When our Sr. Data Scientists aren't teaching the intensive, 12-week bootcamps, they're working on a variety of other projects. This monthly blog series tracks and discusses some of their recent activities and accomplishments.
In late October, Metis Sr. Data Scientist David Ziganto participated in the Roundtable on Data Science Postsecondary Education, a creation of the National Academies of Science, Engineering, and Medicine. The event brought together "representatives from academic data science programs, funding agencies, professional societies, foundations, and industry to discuss the community’s needs, best practices, and ways to move forward," as described on the website.
This year's theme was alternative mechanisms to data science education, setting the stage for Ziganto to present on the concept of the data science bootcamp, how its effectively implemented, and how it's meant to bridge the gap between academia and industry, serving as a compliment largely because its model adjusts in real time to the industry's fast-evolving demands for skills and technologies.
We invite you to watch his full presentation here, hear him respond to a question about targeted, industry-specific data science training here, and listen in as he answers a question about the need for adaptability in the industry here.
And for anyone interested in the entire event, which boasts many great presentations and discussions, feel free to watch the entire 7+ hour (!) session here.
Metis Sr. Data Scientist Alice Zhao was recently featured on the Learn To Code With Me podcast. During her episode, she discusses her academic history (what earning a master's degree in data analytics really entails), how data can be used to tell engaging stories, and where beginners should start when they're looking to enter the field. Listen and enjoy!
Many of our Sr. Data Scientists keep data science-focused personal blogs and often share news of ongoing or finished projects, opinions on industry developments, practical tips, best practices, and more. Read a selection of recent posts below:
A Neural Network that Solves Polynomials
In this post, Bilal writes of a "wonderful example of a neural network that learns to add two given numbers. In the...example, the inputs are numbers, however, the network sees them as encoded characters. So, in effect, the network has no awareness of the inputs, specifically of their ordinal nature. And magically, it still learns to add the two input sequences (of numbers, which it sees as characters) and spits out the correct answer more often than not." His goal for the post is to "build on this (non-useful but cool) idea of formulating a math problem as a machine learning problem and code up a Neural Network that learns to solve polynomials."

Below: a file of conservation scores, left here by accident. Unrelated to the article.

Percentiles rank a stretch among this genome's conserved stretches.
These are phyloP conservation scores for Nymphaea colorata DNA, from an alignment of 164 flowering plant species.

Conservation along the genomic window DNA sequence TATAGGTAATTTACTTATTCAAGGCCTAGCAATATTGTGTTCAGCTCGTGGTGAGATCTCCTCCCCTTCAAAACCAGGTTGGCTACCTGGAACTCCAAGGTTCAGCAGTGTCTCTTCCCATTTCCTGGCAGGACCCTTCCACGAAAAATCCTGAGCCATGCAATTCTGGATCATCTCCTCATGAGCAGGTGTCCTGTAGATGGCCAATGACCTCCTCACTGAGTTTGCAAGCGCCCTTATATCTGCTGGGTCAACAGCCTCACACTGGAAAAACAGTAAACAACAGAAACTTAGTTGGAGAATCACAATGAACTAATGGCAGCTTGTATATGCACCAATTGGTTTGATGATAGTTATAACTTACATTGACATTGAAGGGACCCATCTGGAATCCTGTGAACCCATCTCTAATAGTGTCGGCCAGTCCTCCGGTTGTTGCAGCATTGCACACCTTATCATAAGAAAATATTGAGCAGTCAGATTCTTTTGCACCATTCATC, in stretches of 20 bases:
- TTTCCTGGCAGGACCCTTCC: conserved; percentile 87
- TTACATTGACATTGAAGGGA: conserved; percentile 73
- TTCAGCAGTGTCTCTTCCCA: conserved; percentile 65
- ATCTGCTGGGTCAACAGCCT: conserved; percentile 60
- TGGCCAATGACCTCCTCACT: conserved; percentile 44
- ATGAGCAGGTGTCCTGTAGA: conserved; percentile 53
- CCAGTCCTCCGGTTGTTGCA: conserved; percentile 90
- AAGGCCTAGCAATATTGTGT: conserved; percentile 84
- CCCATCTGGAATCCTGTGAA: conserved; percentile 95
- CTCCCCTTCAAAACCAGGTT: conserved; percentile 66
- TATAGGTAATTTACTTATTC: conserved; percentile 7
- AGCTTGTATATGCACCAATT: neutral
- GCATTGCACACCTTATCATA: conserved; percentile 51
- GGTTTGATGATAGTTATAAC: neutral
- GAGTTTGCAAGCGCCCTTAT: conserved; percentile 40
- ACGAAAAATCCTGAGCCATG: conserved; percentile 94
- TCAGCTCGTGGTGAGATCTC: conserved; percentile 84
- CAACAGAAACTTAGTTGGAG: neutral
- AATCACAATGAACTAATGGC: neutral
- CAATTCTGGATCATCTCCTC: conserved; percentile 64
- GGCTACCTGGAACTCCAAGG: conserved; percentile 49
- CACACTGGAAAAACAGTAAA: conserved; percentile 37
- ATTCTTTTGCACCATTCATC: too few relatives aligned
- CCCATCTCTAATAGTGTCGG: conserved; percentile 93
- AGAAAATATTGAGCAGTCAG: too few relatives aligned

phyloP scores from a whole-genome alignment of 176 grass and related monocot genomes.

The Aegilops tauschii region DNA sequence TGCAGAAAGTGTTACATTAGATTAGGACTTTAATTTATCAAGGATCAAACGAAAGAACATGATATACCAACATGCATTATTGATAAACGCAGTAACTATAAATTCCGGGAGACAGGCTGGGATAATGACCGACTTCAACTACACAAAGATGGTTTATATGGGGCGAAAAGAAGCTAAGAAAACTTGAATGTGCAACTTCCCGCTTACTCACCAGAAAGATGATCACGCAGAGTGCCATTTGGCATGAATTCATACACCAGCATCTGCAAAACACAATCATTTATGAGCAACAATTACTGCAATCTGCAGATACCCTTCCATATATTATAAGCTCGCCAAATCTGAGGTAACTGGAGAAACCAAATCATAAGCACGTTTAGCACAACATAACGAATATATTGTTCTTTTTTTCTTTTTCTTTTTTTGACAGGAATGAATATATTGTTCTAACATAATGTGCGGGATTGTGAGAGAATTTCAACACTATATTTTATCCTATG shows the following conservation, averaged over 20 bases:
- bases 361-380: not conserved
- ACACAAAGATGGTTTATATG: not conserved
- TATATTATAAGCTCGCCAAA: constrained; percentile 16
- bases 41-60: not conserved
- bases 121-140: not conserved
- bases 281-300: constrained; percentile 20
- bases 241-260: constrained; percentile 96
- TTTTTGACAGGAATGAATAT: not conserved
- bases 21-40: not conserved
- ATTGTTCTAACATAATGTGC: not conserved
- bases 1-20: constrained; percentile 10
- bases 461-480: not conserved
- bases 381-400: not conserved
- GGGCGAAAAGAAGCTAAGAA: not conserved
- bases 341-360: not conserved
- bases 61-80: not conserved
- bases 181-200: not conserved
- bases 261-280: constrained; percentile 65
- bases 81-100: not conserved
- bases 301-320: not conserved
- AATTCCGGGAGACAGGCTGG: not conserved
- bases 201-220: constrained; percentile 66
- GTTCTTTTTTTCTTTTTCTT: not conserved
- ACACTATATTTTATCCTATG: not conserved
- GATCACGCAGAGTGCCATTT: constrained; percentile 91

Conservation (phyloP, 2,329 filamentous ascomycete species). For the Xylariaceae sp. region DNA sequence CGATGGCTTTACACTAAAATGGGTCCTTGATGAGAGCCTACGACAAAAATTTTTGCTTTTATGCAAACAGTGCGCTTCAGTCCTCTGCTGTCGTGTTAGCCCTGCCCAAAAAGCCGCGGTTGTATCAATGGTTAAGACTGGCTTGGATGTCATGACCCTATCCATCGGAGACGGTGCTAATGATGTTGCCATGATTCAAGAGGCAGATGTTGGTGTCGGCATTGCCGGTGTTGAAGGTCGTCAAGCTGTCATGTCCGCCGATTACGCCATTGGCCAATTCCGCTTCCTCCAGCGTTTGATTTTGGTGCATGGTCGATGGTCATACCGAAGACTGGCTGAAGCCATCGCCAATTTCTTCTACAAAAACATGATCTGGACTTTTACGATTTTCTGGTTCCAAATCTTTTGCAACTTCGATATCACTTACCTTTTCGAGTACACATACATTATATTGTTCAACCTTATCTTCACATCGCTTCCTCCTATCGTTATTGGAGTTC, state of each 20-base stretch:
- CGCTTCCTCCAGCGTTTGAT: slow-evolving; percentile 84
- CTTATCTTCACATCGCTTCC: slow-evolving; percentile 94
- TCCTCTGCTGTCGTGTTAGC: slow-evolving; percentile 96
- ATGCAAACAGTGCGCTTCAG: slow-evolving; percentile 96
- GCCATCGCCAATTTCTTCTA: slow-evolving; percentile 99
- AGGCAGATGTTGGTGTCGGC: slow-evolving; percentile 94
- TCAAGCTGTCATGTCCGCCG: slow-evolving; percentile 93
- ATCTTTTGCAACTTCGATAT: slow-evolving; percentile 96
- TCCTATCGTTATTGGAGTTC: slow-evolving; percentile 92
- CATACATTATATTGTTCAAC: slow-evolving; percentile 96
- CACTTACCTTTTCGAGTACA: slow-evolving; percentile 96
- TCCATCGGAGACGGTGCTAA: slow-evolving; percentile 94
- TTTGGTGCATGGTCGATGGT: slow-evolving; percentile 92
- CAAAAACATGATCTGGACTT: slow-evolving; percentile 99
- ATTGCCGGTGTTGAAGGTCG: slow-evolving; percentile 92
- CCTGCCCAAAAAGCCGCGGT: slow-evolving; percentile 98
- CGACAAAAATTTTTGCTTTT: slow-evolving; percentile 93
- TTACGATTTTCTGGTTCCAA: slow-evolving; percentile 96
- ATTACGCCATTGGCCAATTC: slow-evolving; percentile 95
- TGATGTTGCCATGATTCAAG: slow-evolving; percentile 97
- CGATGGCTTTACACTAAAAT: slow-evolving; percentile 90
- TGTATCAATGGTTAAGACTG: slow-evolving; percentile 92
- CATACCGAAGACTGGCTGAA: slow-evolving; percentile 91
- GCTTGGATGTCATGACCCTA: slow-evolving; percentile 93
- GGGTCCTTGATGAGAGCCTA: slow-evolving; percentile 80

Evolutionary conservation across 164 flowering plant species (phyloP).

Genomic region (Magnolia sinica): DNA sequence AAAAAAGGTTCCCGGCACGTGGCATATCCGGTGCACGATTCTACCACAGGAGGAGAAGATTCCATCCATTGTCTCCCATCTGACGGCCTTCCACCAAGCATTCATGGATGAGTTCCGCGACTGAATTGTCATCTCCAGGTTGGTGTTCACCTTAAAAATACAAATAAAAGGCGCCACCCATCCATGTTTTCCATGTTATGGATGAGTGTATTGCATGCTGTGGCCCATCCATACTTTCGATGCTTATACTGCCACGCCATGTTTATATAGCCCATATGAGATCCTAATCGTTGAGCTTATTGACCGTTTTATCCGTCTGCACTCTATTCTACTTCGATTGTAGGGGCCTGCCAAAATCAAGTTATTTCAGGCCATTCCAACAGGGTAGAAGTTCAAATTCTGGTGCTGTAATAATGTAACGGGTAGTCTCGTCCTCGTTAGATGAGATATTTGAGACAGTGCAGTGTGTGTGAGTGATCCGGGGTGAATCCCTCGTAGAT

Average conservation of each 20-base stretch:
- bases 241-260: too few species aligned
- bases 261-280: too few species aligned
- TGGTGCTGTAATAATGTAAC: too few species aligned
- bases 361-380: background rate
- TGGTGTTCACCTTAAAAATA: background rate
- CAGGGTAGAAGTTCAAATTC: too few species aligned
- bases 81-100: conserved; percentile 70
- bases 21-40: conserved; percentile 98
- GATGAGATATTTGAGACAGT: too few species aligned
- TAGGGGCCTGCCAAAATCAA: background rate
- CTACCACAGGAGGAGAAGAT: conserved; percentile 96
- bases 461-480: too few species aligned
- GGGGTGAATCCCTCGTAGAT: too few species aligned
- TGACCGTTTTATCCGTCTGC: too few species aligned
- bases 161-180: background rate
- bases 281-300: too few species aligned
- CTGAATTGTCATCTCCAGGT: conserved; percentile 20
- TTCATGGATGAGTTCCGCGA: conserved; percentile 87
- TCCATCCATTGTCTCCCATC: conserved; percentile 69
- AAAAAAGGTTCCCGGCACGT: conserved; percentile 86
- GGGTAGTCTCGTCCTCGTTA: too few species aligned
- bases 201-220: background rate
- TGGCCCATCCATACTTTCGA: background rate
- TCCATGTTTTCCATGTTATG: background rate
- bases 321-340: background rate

Recommendation Engines for Dummies
Miller tackles a topic so many people – myself certainly included – know and love: Netflix. Specifically, he writes about recommendation engines, which he refers to as an "extremely integral part of modern business. You see them everywhere - Amazon, Netflix, Tinder - the list can go on forever. So, what really drives recommendation engines? Today we're going to take a quick look at one specific type of recommendation engine - collaborative filtering. This is the type of recommendation we would use for problems like, 'what movie should I recommend you on Netflix?'"
Best Practices for Applying Data Science Techniques in Consulting Engagements (Part 1): Introduction and Data Collection
This is part 1 of a 3-part series written by Balaban. In it, he distills best practices learned over a decade of data science consulting with dozens of organizations in the private, public, and philanthropic sectors.
What were Metis Sr. Data Scientists up to last month? See here.